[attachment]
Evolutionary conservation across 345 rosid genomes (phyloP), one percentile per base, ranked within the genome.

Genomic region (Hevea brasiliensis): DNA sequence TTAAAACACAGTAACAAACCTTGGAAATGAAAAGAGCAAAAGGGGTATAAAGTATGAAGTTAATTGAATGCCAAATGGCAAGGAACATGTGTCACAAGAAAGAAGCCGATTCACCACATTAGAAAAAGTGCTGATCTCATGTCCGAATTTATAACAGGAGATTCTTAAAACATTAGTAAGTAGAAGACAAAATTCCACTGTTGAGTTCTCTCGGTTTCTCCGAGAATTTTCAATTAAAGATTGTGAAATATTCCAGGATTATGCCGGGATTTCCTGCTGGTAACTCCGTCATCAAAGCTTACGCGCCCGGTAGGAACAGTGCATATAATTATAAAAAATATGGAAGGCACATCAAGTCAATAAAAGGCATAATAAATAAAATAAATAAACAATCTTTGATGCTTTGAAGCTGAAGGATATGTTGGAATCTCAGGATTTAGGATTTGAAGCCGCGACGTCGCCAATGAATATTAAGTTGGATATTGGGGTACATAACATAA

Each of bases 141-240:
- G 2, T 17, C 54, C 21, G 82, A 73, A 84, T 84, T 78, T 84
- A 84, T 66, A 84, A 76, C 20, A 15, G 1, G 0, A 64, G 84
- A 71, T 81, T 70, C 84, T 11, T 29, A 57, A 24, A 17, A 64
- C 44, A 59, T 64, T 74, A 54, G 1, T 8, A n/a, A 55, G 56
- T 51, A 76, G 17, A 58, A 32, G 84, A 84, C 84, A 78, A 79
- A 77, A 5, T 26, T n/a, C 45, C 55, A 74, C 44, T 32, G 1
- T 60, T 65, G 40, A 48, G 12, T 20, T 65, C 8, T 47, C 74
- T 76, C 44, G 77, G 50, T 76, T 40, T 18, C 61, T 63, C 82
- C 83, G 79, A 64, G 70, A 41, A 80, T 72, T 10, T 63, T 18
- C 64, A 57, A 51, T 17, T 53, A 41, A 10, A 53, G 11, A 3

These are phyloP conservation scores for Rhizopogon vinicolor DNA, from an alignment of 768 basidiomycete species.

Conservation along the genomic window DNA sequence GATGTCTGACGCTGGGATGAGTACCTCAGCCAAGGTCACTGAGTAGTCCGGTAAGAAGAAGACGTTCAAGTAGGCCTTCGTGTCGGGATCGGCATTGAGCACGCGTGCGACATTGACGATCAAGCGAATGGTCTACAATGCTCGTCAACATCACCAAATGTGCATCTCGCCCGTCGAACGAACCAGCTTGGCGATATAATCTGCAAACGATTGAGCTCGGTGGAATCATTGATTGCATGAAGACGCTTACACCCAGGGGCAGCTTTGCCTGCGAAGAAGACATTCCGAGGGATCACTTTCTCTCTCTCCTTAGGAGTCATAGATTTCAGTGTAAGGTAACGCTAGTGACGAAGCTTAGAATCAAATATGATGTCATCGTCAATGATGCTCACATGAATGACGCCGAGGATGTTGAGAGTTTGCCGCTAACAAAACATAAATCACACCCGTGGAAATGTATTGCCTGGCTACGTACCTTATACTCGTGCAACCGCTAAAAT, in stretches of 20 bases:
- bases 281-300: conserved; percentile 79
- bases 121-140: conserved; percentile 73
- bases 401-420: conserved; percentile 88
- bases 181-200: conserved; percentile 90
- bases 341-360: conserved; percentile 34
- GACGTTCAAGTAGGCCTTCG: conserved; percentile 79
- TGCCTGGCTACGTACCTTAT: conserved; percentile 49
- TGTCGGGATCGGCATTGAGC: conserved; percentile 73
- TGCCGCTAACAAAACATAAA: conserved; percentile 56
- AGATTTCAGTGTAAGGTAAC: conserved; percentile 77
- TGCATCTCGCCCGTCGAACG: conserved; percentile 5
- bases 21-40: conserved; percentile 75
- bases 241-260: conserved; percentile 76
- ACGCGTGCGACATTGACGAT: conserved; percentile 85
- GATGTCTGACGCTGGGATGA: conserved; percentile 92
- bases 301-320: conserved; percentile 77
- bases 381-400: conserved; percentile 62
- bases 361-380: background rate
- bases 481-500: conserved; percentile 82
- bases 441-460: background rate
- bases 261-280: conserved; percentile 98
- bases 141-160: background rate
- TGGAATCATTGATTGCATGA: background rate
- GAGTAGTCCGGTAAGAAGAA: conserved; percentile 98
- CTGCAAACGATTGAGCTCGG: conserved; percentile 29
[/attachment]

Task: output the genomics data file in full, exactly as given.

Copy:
Evolutionary conservation across 345 rosid genomes (phyloP), one percentile per base, ranked within the genome.

Genomic region (Hevea brasiliensis): DNA sequence TTAAAACACAGTAACAAACCTTGGAAATGAAAAGAGCAAAAGGGGTATAAAGTATGAAGTTAATTGAATGCCAAATGGCAAGGAACATGTGTCACAAGAAAGAAGCCGATTCACCACATTAGAAAAAGTGCTGATCTCATGTCCGAATTTATAACAGGAGATTCTTAAAACATTAGTAAGTAGAAGACAAAATTCCACTGTTGAGTTCTCTCGGTTTCTCCGAGAATTTTCAATTAAAGATTGTGAAATATTCCAGGATTATGCCGGGATTTCCTGCTGGTAACTCCGTCATCAAAGCTTACGCGCCCGGTAGGAACAGTGCATATAATTATAAAAAATATGGAAGGCACATCAAGTCAATAAAAGGCATAATAAATAAAATAAATAAACAATCTTTGATGCTTTGAAGCTGAAGGATATGTTGGAATCTCAGGATTTAGGATTTGAAGCCGCGACGTCGCCAATGAATATTAAGTTGGATATTGGGGTACATAACATAA

Each of bases 141-240:
- G 2, T 17, C 54, C 21, G 82, A 73, A 84, T 84, T 78, T 84
- A 84, T 66, A 84, A 76, C 20, A 15, G 1, G 0, A 64, G 84
- A 71, T 81, T 70, C 84, T 11, T 29, A 57, A 24, A 17, A 64
- C 44, A 59, T 64, T 74, A 54, G 1, T 8, A n/a, A 55, G 56
- T 51, A 76, G 17, A 58, A 32, G 84, A 84, C 84, A 78, A 79
- A 77, A 5, T 26, T n/a, C 45, C 55, A 74, C 44, T 32, G 1
- T 60, T 65, G 40, A 48, G 12, T 20, T 65, C 8, T 47, C 74
- T 76, C 44, G 77, G 50, T 76, T 40, T 18, C 61, T 63, C 82
- C 83, G 79, A 64, G 70, A 41, A 80, T 72, T 10, T 63, T 18
- C 64, A 57, A 51, T 17, T 53, A 41, A 10, A 53, G 11, A 3

These are phyloP conservation scores for Rhizopogon vinicolor DNA, from an alignment of 768 basidiomycete species.

Conservation along the genomic window DNA sequence GATGTCTGACGCTGGGATGAGTACCTCAGCCAAGGTCACTGAGTAGTCCGGTAAGAAGAAGACGTTCAAGTAGGCCTTCGTGTCGGGATCGGCATTGAGCACGCGTGCGACATTGACGATCAAGCGAATGGTCTACAATGCTCGTCAACATCACCAAATGTGCATCTCGCCCGTCGAACGAACCAGCTTGGCGATATAATCTGCAAACGATTGAGCTCGGTGGAATCATTGATTGCATGAAGACGCTTACACCCAGGGGCAGCTTTGCCTGCGAAGAAGACATTCCGAGGGATCACTTTCTCTCTCTCCTTAGGAGTCATAGATTTCAGTGTAAGGTAACGCTAGTGACGAAGCTTAGAATCAAATATGATGTCATCGTCAATGATGCTCACATGAATGACGCCGAGGATGTTGAGAGTTTGCCGCTAACAAAACATAAATCACACCCGTGGAAATGTATTGCCTGGCTACGTACCTTATACTCGTGCAACCGCTAAAAT, in stretches of 20 bases:
- bases 281-300: conserved; percentile 79
- bases 121-140: conserved; percentile 73
- bases 401-420: conserved; percentile 88
- bases 181-200: conserved; percentile 90
- bases 341-360: conserved; percentile 34
- GACGTTCAAGTAGGCCTTCG: conserved; percentile 79
- TGCCTGGCTACGTACCTTAT: conserved; percentile 49
- TGTCGGGATCGGCATTGAGC: conserved; percentile 73
- TGCCGCTAACAAAACATAAA: conserved; percentile 56
- AGATTTCAGTGTAAGGTAAC: conserved; percentile 77
- TGCATCTCGCCCGTCGAACG: conserved; percentile 5
- bases 21-40: conserved; percentile 75
- bases 241-260: conserved; percentile 76
- ACGCGTGCGACATTGACGAT: conserved; percentile 85
- GATGTCTGACGCTGGGATGA: conserved; percentile 92
- bases 301-320: conserved; percentile 77
- bases 381-400: conserved; percentile 62
- bases 361-380: background rate
- bases 481-500: conserved; percentile 82
- bases 441-460: background rate
- bases 261-280: conserved; percentile 98
- bases 141-160: background rate
- TGGAATCATTGATTGCATGA: background rate
- GAGTAGTCCGGTAAGAAGAA: conserved; percentile 98
- CTGCAAACGATTGAGCTCGG: conserved; percentile 29